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HRV & Debunking the Myths of Recovery

WHOOP Recovery is based on 3 metrics:


Resting heart rate: Resting heart rate (RHR) is a measure of your heart rate when you are at complete rest. RHR is measured using a dynamic average throughout one's sleep, giving more weight to periods of slow wave sleep (SWS). 

Heart rate variability: Heart Rate Variability (HRV) measures the variance in time between successive heart beats, and is also measured using a dynamic average throughout one's sleep, giving more weight to periods of slow wave sleep. 

The higher your HRV, the more variation your heart rate is experiencing, which is a natural indication of your body’s readiness to perform. HRV is an indicator of the balance of your autonomic nervous system, and a trending increase in HRV leads to a stronger recovery.

Sleep: Sleep is when your body recovers. Getting more restful sleep each night improves your recovery the following day.

Why is HRV so important? 

Research has shown that HRV is one of the best objective measures of fitness of an individual and can be used as an indication of physiological readiness. HRV is a good indicator of:

  • Recovery status
  • Readiness to tolerate physical stress
  • Training adaptability
  • Risk of injury, fatigue, and overtraining
  • Health parameters

What affects HRV?

The body is constantly adapting to internal and external stimuli. The following chart breaks down the top factors that affect your HRV:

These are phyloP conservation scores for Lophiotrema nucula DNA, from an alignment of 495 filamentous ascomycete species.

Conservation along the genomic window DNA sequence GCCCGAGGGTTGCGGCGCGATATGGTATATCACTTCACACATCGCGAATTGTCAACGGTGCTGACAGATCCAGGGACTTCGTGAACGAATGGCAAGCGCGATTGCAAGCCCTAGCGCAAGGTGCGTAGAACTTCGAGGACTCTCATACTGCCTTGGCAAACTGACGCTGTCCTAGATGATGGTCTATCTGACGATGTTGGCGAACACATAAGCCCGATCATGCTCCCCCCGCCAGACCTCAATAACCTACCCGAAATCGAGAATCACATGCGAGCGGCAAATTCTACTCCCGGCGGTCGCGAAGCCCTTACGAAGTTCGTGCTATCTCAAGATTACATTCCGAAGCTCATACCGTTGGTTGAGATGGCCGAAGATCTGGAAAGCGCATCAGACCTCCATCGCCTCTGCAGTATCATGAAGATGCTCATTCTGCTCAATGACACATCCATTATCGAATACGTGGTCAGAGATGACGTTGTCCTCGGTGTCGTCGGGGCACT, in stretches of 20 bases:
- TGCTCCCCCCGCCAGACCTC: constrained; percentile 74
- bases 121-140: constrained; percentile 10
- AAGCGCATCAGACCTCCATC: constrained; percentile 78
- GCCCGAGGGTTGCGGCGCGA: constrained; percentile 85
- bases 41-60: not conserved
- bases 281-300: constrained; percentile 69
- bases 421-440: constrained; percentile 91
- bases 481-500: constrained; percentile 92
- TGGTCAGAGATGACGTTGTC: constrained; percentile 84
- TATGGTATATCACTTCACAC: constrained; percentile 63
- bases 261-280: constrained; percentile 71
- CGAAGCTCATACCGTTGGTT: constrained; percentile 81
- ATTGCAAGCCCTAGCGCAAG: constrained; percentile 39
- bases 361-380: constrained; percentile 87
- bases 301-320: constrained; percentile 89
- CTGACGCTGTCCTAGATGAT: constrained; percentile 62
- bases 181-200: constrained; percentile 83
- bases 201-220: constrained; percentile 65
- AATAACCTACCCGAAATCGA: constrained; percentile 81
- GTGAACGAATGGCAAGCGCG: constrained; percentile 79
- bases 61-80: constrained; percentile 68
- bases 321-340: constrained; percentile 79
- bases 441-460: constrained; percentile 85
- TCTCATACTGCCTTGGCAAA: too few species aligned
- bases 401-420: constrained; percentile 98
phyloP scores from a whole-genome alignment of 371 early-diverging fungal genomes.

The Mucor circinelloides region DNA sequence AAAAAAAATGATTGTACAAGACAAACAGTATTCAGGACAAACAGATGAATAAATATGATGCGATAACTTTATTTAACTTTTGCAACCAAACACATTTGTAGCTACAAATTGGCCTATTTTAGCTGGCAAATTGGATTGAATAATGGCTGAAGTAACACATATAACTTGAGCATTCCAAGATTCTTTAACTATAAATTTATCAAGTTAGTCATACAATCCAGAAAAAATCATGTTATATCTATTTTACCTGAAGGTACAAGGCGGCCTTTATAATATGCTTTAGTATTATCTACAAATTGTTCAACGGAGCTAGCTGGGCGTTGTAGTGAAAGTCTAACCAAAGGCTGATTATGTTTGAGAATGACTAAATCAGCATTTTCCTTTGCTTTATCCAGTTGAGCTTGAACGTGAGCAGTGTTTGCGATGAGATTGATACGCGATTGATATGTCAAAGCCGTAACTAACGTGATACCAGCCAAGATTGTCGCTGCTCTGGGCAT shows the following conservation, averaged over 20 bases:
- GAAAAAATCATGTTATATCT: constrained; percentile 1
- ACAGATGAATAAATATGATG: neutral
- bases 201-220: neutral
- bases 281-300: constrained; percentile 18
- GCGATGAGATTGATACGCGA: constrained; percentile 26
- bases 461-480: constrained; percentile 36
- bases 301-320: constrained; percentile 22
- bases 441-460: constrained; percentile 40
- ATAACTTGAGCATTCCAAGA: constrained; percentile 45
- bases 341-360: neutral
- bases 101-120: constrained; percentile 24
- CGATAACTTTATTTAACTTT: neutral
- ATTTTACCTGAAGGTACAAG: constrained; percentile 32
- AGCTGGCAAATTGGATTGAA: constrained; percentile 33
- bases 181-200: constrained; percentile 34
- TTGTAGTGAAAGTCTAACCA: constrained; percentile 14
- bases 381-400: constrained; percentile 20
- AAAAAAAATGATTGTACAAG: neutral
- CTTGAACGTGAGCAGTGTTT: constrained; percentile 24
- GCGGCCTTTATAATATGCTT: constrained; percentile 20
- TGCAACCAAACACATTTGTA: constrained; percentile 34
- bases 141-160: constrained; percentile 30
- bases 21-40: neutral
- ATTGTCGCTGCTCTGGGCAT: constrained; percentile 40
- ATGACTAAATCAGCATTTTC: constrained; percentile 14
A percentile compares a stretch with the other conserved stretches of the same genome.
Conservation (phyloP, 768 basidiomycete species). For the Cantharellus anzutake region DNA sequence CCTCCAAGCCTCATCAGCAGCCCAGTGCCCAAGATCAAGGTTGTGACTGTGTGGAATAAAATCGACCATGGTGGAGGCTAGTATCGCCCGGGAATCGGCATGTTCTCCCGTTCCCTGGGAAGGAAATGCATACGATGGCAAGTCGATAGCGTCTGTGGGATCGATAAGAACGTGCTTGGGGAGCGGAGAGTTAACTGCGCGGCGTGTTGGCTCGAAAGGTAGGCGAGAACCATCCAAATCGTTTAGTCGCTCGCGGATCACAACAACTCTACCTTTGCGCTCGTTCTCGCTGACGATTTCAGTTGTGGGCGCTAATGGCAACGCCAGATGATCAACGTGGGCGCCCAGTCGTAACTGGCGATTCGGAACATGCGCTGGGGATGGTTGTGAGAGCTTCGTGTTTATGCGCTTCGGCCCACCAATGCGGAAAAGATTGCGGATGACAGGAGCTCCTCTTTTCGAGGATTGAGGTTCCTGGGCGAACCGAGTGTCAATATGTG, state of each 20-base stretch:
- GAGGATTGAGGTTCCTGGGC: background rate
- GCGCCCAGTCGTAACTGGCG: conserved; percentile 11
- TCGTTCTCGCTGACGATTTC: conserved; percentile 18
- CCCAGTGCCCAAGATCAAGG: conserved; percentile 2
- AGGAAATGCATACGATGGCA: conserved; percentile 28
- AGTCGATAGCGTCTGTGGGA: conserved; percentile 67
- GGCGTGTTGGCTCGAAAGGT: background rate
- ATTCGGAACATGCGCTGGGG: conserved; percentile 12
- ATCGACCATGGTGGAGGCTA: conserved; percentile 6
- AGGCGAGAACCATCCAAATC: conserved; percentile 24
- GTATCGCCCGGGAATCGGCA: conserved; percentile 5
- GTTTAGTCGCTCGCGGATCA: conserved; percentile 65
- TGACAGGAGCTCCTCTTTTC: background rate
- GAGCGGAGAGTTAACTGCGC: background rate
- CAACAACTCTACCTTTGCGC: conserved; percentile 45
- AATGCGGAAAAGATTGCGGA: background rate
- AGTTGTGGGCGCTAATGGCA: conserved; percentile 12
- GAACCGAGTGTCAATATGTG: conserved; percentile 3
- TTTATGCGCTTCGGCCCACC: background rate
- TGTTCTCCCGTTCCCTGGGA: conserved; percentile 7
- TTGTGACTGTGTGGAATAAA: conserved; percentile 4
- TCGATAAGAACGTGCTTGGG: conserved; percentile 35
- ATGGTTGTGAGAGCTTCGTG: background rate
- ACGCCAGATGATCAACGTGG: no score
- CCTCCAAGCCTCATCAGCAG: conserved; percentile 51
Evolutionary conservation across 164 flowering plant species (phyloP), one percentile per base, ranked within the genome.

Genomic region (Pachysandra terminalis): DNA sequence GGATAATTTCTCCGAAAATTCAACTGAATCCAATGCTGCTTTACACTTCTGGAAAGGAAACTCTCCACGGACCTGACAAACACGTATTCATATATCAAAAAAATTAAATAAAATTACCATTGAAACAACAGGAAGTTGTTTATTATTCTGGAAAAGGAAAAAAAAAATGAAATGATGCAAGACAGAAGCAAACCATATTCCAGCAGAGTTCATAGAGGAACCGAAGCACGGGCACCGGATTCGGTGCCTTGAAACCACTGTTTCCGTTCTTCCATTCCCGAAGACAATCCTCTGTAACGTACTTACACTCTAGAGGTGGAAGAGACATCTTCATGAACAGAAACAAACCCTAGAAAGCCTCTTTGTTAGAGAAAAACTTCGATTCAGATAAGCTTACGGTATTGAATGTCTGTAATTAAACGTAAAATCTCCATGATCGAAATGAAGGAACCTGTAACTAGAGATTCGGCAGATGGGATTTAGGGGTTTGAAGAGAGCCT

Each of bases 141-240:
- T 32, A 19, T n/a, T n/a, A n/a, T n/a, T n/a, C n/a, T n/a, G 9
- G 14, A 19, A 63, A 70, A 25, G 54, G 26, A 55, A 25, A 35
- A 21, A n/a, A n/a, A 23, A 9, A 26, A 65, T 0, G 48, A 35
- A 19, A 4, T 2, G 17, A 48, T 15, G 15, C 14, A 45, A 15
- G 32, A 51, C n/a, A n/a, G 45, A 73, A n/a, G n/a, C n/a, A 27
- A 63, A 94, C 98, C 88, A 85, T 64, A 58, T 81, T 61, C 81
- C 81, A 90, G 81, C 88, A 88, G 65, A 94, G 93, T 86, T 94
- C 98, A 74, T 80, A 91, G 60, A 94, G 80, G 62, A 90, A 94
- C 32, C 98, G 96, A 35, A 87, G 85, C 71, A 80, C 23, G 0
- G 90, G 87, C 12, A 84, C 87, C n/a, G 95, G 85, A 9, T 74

Proper Adaptation to Training Stimuli:

Following exercise with high volume, intensity, or a combination of any of the factors listed above, you may notice a drop in HRV. With proper recovery, your body will adapt and build fitness.


Common recovery myths:

“I need to be in the green every day to be healthy.”

It is physiologically impossible to be fully recovered every single day. Your body is constantly responding to internal and external stressors, which is reflected in your WHOOP recovery. Additionally, if you are increasing training loads, your body must go through a period of functional overreaching in order to improve fitness.

"Being in the red is a bad thing.”

It’s ok to be in the red every once in a while. Maybe you had a few drinks with friends the night before, or maybe you’ve had a heavy week of training. When you’re in the red, you should focus on proper recovery strategies to bounce back. 

Being in the red for multiple days or weeks in a row could be a sign of illness, overtraining, or poor lifestyle habits. When this happens, it is important to put a significant effort into rest and recovery.

 “If I don’t get a lot of sleep, my recovery will be low.”

Not necessarily! While sleep is incredibly important and helps our bodies repair, recovery is still based on changes in RHR and HRV. Just make sure you take a nap later in the day or get enough sleep the next night, otherwise your sleep debt will accumulate and you will see lower recoveries.

“My HRV range is on the lower end, which means I’m less fit than my peers.”

HRV is different for everyone. It is affected by age, sex, health conditions, genetics, and lifestyle. Just as there are many professional athletes with high HRVs, there are many who fall within the average range. It is important to pay attention to your own trends, rather than focusing on a number.

 “After 24 hours and a full night’s rest, my recovery should bounce back.”

Full recovery can take days, even weeks depending on the stressors you place on your body. For example, someone who runs a marathon might not see their recovery bounce back to normal levels until a week or two after the event. If you’ve been sick for a few days, your body is still fighting a cold and likely won’t be recovered even though you’re getting more than enough sleep.


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